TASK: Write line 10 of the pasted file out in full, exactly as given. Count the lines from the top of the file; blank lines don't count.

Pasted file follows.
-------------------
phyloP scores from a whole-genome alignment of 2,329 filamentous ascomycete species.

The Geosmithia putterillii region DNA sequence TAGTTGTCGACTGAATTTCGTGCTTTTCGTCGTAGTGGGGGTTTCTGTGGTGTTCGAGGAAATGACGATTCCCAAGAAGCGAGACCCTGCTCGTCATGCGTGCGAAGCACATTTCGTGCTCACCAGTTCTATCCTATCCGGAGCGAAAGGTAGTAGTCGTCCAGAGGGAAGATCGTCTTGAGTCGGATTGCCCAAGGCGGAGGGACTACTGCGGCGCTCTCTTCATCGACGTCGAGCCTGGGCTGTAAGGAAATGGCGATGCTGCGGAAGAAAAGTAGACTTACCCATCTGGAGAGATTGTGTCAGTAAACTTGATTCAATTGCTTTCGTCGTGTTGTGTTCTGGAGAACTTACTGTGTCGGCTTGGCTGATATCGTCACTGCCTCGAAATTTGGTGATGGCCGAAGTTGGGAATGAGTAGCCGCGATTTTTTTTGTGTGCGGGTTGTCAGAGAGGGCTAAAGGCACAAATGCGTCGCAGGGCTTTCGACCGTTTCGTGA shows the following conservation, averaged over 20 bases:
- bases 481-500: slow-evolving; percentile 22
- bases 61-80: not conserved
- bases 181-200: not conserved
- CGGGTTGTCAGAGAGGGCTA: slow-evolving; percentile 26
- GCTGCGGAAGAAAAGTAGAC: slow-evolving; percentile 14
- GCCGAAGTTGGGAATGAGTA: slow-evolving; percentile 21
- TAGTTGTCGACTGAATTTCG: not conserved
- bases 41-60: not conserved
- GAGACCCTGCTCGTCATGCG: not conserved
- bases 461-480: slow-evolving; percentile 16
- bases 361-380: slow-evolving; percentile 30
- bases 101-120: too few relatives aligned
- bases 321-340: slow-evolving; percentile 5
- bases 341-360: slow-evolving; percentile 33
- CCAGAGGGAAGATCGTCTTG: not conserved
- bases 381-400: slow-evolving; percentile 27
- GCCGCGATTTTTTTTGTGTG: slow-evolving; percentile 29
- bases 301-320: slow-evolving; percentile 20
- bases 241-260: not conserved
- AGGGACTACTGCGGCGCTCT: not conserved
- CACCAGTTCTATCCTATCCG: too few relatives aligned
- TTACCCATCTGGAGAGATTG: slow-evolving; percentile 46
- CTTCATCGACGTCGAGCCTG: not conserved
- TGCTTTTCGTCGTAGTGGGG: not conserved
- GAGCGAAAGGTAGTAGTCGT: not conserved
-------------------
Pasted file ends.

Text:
- bases 41-60: not conserved